Rob Liefeld on Image Comics' Origins and Feeling "Ready to Conquer the Universe"

Rob Liefeld attends WIRED Cafe during Comic-Con International 2016 - Getty-H 2016
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The prolific creator looks back 25 years after the upstart company took the No. 2 spot on the comics sales charts: "I cannot, and will not ever, undersell that moment."

The final episode of the documentary series Robert Kirkman’s Secret History of Comics, set to air Monday night on AMC, goes back 25 years to look at the birth of Image Comics — the publisher that releases Kirkman’s own The Walking Dead on a monthly basis.

Image was founded by seven top Marvel artists — Todd McFarlane, Jim Lee, Erik Larsen, Whilce Portacio, Marc Silvestri, Jim Valentino and Rob Liefeld — who, en masse, quit that company and created a new one which purposefully owned nothing and allowed its creators to keep all rights to their work. It was a move that changed the industry, and one that at least one founder remembers fondly, even if he couldn’t see himself repeating it today.

“Looking back with the benefit of 25 years, I would not act in the same manner,” Liefeld told Heat Vision while reflecting on the origins of Image Comics. “I wouldn’t take the same risks, because now I’m married. I have a wife, I have children [and] that stuff matters.”

Liefeld, who went from creating Deadpool and Cable for Marvel as part of the New Mutants series to writing and drawing the first Image Comics series, talked further to Heat Vision about his memories of breaking away from the most successful publisher in the comic book industry at the time to create something of his own.

Youngblood, your first series for Image, was also the first series for Image. As the Secret History of Comics episode shows, you were also the first of the Image Comics founders to attempt to go from Marvel to independent work that you would own and control. What was behind that impulse?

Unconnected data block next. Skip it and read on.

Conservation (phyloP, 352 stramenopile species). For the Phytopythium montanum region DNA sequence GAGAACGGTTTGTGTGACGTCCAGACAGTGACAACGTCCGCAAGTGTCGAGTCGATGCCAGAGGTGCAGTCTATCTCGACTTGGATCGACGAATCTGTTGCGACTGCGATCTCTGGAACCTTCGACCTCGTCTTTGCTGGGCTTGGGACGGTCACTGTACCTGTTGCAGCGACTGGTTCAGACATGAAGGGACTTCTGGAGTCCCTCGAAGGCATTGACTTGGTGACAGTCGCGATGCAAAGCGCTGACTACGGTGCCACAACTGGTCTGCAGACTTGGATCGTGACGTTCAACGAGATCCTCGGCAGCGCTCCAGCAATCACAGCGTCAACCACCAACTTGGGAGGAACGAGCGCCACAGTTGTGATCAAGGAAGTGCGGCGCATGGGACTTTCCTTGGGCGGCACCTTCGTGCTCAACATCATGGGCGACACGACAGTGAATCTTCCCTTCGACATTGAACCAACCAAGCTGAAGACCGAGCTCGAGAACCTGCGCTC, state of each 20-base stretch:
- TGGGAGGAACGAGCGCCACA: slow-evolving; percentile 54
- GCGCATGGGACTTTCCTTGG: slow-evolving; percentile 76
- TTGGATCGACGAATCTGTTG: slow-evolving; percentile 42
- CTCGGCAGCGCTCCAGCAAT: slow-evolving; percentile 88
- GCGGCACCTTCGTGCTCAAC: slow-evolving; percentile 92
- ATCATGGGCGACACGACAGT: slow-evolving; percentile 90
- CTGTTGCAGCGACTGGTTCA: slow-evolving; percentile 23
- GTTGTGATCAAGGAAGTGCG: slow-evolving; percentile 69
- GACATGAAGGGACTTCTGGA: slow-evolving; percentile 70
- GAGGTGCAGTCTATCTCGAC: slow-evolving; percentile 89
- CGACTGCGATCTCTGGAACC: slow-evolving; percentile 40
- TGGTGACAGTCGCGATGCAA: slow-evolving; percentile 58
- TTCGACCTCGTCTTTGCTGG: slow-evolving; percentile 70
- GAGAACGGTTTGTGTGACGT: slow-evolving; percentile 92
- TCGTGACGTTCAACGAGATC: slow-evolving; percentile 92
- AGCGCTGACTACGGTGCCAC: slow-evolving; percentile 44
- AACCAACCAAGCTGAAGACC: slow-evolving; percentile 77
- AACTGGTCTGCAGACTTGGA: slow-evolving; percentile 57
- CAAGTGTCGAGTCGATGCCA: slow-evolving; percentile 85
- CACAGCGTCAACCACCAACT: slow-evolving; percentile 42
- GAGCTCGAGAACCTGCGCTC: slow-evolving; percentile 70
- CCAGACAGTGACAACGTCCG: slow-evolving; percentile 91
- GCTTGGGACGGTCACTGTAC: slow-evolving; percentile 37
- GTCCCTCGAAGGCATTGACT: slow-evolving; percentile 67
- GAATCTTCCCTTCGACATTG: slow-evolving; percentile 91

I was a different breed — and this is no disrespect to [fellow Image Comics founders] Jim Lee or Todd McFarlane — but their success was on Spider-Man and X-Men, and those books, even when they had uninspired [creative] teams on them, they were the top draw. I had transformed a book called New Mutants, which was on the verge of cancellation — or that’s what they told me, they said, "You can do whatever you want on it, we’ll back you." That’s why, on my first issue, there’s 12 new characters introduced. Otherwise, I was giving my fate over to [existing characters] Boom-Boom and Rictor! And I knew that was not going to end well. My first issue, it’s bigger than Cable — there’s 11 other characters! There’s new bad guys, too! It was very clear there was a new sheriff in town.

I poured out my imagination into New Mutants, and my last issue sold one million copies, without scratch-and-sniff cover, acetate covers, trading cards — New Mutants No. 100 was the culmination of everything I’d been working on since [my first issue]. It was the coming together of all the new content. It went back to press four times, people kept buying it up. Even Marvel was shocked. I was told to lower my expectations for the first issue of [follow-up series] X-Force, because no-one knows what an X-Force is, so it wouldn’t do as well as a Spider-Man or X-Men would do, but again, I blew away expectations.

So, think about it: You’re 22 years old. You have taken all these characters out of your sketchbook and your notepad and built a book around them, none of them existed prior to me, and boom! So I was thinking, well, for my next act, I should probably control that content 100 percent.